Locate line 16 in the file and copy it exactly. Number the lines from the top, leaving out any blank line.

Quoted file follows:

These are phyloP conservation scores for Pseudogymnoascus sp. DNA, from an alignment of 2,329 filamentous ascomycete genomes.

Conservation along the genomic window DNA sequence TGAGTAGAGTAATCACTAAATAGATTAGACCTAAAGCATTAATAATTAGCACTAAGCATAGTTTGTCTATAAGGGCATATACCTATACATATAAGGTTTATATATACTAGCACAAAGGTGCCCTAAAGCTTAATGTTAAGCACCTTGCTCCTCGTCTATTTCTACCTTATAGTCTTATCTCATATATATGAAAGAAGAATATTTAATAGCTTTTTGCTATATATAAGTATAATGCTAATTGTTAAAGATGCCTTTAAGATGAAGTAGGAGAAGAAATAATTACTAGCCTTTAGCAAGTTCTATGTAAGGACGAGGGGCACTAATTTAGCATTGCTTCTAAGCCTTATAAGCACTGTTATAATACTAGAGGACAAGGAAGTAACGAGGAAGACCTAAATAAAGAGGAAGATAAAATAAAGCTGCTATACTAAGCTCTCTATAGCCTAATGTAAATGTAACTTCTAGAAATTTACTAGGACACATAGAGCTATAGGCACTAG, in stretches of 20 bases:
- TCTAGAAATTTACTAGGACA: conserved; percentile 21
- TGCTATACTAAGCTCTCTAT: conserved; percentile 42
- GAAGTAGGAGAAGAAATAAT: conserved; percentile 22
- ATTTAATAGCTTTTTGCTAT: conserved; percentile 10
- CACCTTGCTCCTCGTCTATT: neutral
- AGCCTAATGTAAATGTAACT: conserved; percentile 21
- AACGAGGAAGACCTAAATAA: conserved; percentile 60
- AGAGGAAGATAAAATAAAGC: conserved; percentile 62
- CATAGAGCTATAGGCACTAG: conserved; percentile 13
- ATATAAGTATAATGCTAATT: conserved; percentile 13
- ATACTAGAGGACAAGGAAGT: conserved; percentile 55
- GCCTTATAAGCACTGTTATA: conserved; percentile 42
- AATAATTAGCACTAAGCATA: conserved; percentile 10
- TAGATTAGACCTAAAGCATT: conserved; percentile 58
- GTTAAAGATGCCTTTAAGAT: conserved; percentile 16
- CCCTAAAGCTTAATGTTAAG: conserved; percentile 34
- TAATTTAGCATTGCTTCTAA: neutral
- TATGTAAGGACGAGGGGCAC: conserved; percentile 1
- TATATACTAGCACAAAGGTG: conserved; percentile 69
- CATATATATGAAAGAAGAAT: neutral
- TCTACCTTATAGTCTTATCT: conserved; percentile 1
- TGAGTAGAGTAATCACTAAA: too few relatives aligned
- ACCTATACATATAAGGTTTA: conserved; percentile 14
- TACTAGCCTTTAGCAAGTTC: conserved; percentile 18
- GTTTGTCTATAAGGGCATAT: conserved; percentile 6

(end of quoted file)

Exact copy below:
- TAGATTAGACCTAAAGCATT: conserved; percentile 58